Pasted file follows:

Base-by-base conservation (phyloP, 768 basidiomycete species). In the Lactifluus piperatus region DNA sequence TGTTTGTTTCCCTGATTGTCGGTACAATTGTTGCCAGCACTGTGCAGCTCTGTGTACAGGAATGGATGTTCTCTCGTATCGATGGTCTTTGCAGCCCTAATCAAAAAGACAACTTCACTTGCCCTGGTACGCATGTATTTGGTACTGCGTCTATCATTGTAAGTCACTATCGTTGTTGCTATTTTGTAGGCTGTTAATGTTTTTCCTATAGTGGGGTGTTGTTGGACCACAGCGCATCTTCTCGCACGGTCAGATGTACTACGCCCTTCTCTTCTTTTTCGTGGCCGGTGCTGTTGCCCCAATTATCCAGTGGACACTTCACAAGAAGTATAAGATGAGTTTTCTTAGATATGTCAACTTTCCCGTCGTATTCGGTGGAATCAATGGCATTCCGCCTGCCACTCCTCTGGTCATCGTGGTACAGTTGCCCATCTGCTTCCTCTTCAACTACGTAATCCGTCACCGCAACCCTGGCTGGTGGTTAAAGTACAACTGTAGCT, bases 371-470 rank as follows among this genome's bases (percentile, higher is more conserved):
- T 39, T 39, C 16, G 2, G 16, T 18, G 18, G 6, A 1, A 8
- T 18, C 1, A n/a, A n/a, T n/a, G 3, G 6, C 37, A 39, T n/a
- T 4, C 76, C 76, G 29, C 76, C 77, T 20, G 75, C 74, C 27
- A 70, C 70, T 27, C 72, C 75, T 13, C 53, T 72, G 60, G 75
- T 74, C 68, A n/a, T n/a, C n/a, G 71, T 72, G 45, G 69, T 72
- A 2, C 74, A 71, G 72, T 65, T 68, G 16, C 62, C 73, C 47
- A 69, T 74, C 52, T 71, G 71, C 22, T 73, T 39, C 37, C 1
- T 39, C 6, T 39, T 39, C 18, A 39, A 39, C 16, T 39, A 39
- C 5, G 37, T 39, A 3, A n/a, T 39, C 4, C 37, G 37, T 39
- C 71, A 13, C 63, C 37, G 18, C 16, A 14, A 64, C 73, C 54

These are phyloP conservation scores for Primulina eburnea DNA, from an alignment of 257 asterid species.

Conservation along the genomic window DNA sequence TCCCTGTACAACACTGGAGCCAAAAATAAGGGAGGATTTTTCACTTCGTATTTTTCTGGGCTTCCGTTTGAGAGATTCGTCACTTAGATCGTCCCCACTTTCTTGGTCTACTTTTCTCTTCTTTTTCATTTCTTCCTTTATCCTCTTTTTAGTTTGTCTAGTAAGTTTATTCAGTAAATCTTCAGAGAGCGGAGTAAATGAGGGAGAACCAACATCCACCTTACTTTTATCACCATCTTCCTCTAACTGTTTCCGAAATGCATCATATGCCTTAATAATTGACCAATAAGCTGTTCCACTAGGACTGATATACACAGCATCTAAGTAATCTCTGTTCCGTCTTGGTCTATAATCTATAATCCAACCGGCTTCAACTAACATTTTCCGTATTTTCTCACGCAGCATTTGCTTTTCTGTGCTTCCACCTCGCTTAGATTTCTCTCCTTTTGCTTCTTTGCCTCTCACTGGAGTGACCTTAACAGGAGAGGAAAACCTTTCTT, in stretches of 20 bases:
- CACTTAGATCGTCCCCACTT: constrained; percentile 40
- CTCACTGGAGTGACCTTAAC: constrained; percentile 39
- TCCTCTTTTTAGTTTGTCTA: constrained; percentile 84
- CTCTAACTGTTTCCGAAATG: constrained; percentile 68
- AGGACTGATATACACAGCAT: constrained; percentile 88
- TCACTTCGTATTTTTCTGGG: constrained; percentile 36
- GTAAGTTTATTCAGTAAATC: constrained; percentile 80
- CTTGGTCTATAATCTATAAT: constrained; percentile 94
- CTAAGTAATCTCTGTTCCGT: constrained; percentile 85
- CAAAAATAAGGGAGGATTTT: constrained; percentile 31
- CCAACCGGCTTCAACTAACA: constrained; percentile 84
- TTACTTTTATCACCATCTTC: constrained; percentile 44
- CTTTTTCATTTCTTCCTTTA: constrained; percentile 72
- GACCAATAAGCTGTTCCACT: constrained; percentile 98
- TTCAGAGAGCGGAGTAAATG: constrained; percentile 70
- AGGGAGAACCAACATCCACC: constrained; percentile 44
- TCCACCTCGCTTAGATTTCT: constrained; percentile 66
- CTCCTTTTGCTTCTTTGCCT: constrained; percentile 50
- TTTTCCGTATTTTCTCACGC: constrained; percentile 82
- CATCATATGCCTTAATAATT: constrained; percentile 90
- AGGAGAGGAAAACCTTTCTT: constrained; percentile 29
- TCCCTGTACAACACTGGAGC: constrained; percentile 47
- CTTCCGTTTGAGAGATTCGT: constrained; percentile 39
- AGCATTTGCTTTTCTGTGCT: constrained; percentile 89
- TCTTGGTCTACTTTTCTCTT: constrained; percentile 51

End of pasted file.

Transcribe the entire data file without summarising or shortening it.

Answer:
Base-by-base conservation (phyloP, 768 basidiomycete species). In the Lactifluus piperatus region DNA sequence TGTTTGTTTCCCTGATTGTCGGTACAATTGTTGCCAGCACTGTGCAGCTCTGTGTACAGGAATGGATGTTCTCTCGTATCGATGGTCTTTGCAGCCCTAATCAAAAAGACAACTTCACTTGCCCTGGTACGCATGTATTTGGTACTGCGTCTATCATTGTAAGTCACTATCGTTGTTGCTATTTTGTAGGCTGTTAATGTTTTTCCTATAGTGGGGTGTTGTTGGACCACAGCGCATCTTCTCGCACGGTCAGATGTACTACGCCCTTCTCTTCTTTTTCGTGGCCGGTGCTGTTGCCCCAATTATCCAGTGGACACTTCACAAGAAGTATAAGATGAGTTTTCTTAGATATGTCAACTTTCCCGTCGTATTCGGTGGAATCAATGGCATTCCGCCTGCCACTCCTCTGGTCATCGTGGTACAGTTGCCCATCTGCTTCCTCTTCAACTACGTAATCCGTCACCGCAACCCTGGCTGGTGGTTAAAGTACAACTGTAGCT, bases 371-470 rank as follows among this genome's bases (percentile, higher is more conserved):
- T 39, T 39, C 16, G 2, G 16, T 18, G 18, G 6, A 1, A 8
- T 18, C 1, A n/a, A n/a, T n/a, G 3, G 6, C 37, A 39, T n/a
- T 4, C 76, C 76, G 29, C 76, C 77, T 20, G 75, C 74, C 27
- A 70, C 70, T 27, C 72, C 75, T 13, C 53, T 72, G 60, G 75
- T 74, C 68, A n/a, T n/a, C n/a, G 71, T 72, G 45, G 69, T 72
- A 2, C 74, A 71, G 72, T 65, T 68, G 16, C 62, C 73, C 47
- A 69, T 74, C 52, T 71, G 71, C 22, T 73, T 39, C 37, C 1
- T 39, C 6, T 39, T 39, C 18, A 39, A 39, C 16, T 39, A 39
- C 5, G 37, T 39, A 3, A n/a, T 39, C 4, C 37, G 37, T 39
- C 71, A 13, C 63, C 37, G 18, C 16, A 14, A 64, C 73, C 54

These are phyloP conservation scores for Primulina eburnea DNA, from an alignment of 257 asterid species.

Conservation along the genomic window DNA sequence TCCCTGTACAACACTGGAGCCAAAAATAAGGGAGGATTTTTCACTTCGTATTTTTCTGGGCTTCCGTTTGAGAGATTCGTCACTTAGATCGTCCCCACTTTCTTGGTCTACTTTTCTCTTCTTTTTCATTTCTTCCTTTATCCTCTTTTTAGTTTGTCTAGTAAGTTTATTCAGTAAATCTTCAGAGAGCGGAGTAAATGAGGGAGAACCAACATCCACCTTACTTTTATCACCATCTTCCTCTAACTGTTTCCGAAATGCATCATATGCCTTAATAATTGACCAATAAGCTGTTCCACTAGGACTGATATACACAGCATCTAAGTAATCTCTGTTCCGTCTTGGTCTATAATCTATAATCCAACCGGCTTCAACTAACATTTTCCGTATTTTCTCACGCAGCATTTGCTTTTCTGTGCTTCCACCTCGCTTAGATTTCTCTCCTTTTGCTTCTTTGCCTCTCACTGGAGTGACCTTAACAGGAGAGGAAAACCTTTCTT, in stretches of 20 bases:
- CACTTAGATCGTCCCCACTT: constrained; percentile 40
- CTCACTGGAGTGACCTTAAC: constrained; percentile 39
- TCCTCTTTTTAGTTTGTCTA: constrained; percentile 84
- CTCTAACTGTTTCCGAAATG: constrained; percentile 68
- AGGACTGATATACACAGCAT: constrained; percentile 88
- TCACTTCGTATTTTTCTGGG: constrained; percentile 36
- GTAAGTTTATTCAGTAAATC: constrained; percentile 80
- CTTGGTCTATAATCTATAAT: constrained; percentile 94
- CTAAGTAATCTCTGTTCCGT: constrained; percentile 85
- CAAAAATAAGGGAGGATTTT: constrained; percentile 31
- CCAACCGGCTTCAACTAACA: constrained; percentile 84
- TTACTTTTATCACCATCTTC: constrained; percentile 44
- CTTTTTCATTTCTTCCTTTA: constrained; percentile 72
- GACCAATAAGCTGTTCCACT: constrained; percentile 98
- TTCAGAGAGCGGAGTAAATG: constrained; percentile 70
- AGGGAGAACCAACATCCACC: constrained; percentile 44
- TCCACCTCGCTTAGATTTCT: constrained; percentile 66
- CTCCTTTTGCTTCTTTGCCT: constrained; percentile 50
- TTTTCCGTATTTTCTCACGC: constrained; percentile 82
- CATCATATGCCTTAATAATT: constrained; percentile 90
- AGGAGAGGAAAACCTTTCTT: constrained; percentile 29
- TCCCTGTACAACACTGGAGC: constrained; percentile 47
- CTTCCGTTTGAGAGATTCGT: constrained; percentile 39
- AGCATTTGCTTTTCTGTGCT: constrained; percentile 89
- TCTTGGTCTACTTTTCTCTT: constrained; percentile 51